A Short History of English Liberalism
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- No rational man ever did govern himself by abstractions and universals.... A statesman differs from a professor in an university; the latter has only the general view of society.... A statesman, never losing sight of principles, is to be guided by circumstances; and, judging contrary to the exigencies of the moment, he may ruin his country for ever.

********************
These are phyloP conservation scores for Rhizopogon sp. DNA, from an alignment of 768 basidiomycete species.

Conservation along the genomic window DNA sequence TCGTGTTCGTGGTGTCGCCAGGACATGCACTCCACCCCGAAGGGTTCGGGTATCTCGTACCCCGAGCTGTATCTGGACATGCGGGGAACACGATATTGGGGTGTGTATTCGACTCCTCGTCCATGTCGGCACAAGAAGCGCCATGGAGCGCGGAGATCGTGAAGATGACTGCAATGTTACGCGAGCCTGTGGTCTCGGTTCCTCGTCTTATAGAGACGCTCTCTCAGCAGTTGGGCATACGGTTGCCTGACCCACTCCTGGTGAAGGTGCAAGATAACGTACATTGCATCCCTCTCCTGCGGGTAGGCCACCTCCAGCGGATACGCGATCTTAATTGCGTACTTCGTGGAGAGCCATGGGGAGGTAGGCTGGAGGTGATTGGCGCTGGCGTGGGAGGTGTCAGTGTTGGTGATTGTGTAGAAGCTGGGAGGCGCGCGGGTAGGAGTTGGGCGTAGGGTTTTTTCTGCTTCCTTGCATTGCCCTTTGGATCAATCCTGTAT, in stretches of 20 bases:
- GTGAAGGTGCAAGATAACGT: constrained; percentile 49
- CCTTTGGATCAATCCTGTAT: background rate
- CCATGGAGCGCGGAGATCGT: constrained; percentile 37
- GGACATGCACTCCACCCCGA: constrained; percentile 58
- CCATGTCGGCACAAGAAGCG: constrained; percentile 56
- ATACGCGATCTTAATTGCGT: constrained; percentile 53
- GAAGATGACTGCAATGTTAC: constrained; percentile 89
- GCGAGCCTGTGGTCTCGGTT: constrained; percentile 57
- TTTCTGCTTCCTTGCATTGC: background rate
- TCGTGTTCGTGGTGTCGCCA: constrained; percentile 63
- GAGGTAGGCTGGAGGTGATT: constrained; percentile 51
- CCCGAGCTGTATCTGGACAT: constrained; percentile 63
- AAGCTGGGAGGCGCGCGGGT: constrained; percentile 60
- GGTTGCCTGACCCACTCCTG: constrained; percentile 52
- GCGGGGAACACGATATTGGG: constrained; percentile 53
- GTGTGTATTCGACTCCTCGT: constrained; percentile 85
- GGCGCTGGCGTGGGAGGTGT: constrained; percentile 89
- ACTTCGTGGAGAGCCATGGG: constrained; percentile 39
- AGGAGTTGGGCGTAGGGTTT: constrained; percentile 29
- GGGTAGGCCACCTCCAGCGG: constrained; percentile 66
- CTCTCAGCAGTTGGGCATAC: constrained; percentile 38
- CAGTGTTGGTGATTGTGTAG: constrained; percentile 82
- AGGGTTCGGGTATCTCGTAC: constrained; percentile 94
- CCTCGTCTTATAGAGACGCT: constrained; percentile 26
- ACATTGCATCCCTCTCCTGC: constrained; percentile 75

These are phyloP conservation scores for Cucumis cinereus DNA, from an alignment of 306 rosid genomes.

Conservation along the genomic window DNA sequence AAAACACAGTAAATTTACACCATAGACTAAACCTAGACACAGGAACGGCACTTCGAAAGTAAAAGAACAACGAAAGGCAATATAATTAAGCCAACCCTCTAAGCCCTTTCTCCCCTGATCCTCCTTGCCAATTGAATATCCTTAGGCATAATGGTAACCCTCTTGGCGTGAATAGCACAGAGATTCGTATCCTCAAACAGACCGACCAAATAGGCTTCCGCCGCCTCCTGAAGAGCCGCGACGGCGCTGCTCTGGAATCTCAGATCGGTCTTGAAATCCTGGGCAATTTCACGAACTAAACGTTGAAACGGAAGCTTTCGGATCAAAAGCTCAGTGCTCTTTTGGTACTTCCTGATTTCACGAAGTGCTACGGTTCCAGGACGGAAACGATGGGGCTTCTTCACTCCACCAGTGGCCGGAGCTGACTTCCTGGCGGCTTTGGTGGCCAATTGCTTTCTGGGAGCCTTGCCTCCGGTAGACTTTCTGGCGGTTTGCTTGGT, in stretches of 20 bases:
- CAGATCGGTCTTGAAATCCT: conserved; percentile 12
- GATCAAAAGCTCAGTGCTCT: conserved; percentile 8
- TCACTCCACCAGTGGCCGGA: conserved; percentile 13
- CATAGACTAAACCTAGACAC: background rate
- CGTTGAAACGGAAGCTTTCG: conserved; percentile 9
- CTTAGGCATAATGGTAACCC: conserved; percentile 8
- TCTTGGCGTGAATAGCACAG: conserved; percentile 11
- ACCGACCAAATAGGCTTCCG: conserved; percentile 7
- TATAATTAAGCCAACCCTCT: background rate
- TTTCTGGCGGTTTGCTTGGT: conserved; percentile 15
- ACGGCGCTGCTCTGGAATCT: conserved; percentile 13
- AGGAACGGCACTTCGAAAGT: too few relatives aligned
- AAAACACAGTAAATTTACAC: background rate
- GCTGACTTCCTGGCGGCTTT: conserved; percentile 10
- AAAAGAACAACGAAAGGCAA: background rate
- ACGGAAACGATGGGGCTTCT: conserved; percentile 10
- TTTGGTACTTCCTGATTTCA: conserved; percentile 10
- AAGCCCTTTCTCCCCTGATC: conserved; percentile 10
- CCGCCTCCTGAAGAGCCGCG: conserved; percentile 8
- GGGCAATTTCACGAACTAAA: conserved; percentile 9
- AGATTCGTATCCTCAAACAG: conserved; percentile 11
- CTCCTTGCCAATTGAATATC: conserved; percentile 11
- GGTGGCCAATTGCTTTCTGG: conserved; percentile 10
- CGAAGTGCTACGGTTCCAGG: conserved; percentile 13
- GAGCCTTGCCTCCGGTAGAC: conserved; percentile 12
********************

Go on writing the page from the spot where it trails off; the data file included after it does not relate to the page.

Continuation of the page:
- Burke, "On the Petition of the Unitarians."
- I. Liberalism and Toryism
- II. Political Conditions in the Reign of George III
- III. The First Movement towards Liberalism
- IV. The French Revolution and English Opinion
- V. The Decline of Toryism
- VI. The Middle-Class Supremacy
- VII. The Manchester School and Palmerston
- VIII. The Beginning of the Gladstone Period
- IX. Gladstone versus Disraeli
- X. The Imperialist Reaction
- XI. Liberalism since 1906